NB I didn’t stick to the measurements very closely (not having a tablespoon or teaspoon…), nor did I add sake because I don’t have any, but dinner still turned out amazing :D. It’s really important to let the chicken brown on each side before turning it, and also, to half cover the pan so that the chicken doesn’t dry out. Don’t worry about adding the sauce mixture much later too; it’s supposed to be more of a glaze, rather than a sauce.

Sigh, this definitely can be filed under my list of comfort food recipes… and it’s given me ideas on how I could do this with many other sauces… ginger, miso, black bean! Pan fried beef with black pepper, anyone?

Fried Rice – Simple and Oh So Yummy

Image

Sheila’s Simple Fried Rice

i cook this whenever i have small portions of leftover vegetables and meat.

a lot of people think that you can only cook good fried rice with leftover rice. (and by ‘good’ i mean fried rice where the grains are fluffy yet separated, and not clumped together.)

i seldom use leftover rice though as i find that the rice dries out significantly in the fridge. you can still use freshly cooked white rice: just lift the lid of the rice cooker (or pot) and let the steam escape. use a wooden spoon to ‘fluff’ the rice and get rid of some of the excess moisture, then let cool for about 20 minutes before adding to your wok to fry what will become well-textured rice!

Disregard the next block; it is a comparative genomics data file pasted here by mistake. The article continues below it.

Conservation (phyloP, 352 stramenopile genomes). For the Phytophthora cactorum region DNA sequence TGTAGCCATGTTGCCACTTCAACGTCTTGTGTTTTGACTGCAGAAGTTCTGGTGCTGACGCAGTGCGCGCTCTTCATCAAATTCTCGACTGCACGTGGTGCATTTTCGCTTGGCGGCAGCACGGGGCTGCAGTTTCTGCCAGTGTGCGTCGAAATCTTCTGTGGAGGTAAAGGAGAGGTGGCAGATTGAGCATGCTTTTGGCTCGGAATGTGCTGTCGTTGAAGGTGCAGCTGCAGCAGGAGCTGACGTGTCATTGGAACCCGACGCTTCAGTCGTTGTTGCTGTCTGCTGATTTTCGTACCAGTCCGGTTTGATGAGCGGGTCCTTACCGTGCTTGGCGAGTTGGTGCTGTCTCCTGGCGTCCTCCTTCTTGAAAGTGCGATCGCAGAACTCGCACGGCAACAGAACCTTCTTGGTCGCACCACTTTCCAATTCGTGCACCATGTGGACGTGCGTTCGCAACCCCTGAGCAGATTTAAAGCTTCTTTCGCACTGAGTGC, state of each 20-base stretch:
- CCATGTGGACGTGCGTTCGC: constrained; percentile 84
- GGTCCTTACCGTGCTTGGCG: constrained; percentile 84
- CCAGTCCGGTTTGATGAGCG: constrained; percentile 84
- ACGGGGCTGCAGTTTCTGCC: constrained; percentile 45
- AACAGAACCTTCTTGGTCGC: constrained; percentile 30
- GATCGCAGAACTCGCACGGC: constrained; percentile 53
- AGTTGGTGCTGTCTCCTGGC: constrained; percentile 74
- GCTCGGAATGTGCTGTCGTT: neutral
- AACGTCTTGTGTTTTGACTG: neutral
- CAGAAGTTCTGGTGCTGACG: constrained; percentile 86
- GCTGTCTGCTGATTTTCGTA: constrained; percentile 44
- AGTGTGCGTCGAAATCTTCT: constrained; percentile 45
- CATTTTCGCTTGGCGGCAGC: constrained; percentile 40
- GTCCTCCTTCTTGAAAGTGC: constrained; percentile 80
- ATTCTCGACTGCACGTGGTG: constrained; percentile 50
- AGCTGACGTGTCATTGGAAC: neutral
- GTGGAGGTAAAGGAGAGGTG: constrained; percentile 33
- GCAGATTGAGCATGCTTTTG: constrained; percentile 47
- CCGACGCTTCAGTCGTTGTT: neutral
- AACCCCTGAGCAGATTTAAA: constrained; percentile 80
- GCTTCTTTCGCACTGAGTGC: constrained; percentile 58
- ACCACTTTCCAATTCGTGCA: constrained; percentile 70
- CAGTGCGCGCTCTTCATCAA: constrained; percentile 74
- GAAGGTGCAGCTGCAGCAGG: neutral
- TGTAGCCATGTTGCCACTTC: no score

Ingredients (for 2 portions)
– cooked white rice, 3-3.5 cups depending on how much of an addict you are to carbs
– eggs, 3x and beaten
– ham or cooked sausage/meat/char siu (Cantonese-style honey roast pork), 1 cup
– garlic, 3 cloves, minced
– spring onion, 3 stalks, chopped finely
– vegetable oil for cooking

for the seasoning: light soy sauce, oyster sauce or sticky/caramel dark soy sauce, sesame oil, salt, sugar, white pepper.

optional ingredients: prawns (6-8x), sliced carrot (1/4 cup), or broccoli if you are desperate to get some green vegetables in there!

Method:
1. heat wok on low heat, add 1 tablespoon of oil and heat thoroughly
2. add garlic to the wok, stir fry until fragrant. if you’re using prawns, add these in at this point and stir fry with a little soy sauce.
3. on medium heat, pour in eggs, scramble. while eggs are still runny, add the cooked rice and stir fry.
4. season with soy sauce and oyster sauce (or dark soy sauce) in a 1:1 ratio. i suggest 1/2 tablespoon of each!
5. stir-fry the rice, ensuring that it is mixed well with egg.
6. add cooked meats and carrot/choi sum/kai lan. continue frying until everything is well mixed. add 1/2 teaspoon of white sugar – this will help to bring out the flavours of the vegetables.
7. sprinkle in sesame oil and spring onions. add salt and white pepper to taste.
8. serve hot!